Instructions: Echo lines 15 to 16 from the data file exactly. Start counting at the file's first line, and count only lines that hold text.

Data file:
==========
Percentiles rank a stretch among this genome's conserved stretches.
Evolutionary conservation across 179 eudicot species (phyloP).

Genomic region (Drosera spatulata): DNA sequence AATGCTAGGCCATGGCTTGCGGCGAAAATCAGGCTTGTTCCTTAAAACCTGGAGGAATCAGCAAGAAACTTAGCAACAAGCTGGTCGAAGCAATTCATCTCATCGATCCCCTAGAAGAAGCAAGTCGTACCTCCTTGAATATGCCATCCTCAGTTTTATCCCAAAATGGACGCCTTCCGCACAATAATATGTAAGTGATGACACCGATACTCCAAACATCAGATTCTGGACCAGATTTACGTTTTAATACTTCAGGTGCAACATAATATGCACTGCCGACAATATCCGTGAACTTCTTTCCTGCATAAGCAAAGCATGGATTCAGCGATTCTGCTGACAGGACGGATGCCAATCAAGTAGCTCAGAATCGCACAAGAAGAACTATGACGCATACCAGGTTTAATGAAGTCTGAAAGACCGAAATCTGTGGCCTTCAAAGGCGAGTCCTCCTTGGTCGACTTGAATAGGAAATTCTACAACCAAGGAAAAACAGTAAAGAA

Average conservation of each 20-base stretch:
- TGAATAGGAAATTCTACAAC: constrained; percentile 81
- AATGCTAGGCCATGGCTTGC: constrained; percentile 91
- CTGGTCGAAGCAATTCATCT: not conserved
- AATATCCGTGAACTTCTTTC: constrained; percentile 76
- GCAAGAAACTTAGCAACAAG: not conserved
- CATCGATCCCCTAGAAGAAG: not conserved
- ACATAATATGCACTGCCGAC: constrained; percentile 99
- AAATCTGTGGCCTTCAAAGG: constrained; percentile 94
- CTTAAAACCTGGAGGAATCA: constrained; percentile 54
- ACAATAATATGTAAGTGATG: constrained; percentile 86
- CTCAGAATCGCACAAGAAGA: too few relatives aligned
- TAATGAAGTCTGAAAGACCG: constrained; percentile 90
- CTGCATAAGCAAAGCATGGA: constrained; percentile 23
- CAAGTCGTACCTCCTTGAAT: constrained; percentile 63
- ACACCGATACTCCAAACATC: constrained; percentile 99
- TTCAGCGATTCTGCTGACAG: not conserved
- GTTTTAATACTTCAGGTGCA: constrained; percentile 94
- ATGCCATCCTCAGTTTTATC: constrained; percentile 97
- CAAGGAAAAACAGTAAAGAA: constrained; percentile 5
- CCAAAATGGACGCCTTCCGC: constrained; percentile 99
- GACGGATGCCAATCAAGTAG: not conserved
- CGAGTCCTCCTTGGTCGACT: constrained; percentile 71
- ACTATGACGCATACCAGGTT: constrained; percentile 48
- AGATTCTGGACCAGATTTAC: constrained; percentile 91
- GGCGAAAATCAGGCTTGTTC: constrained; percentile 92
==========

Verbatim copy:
- CTCAGAATCGCACAAGAAGA: too few relatives aligned
- TAATGAAGTCTGAAAGACCG: constrained; percentile 90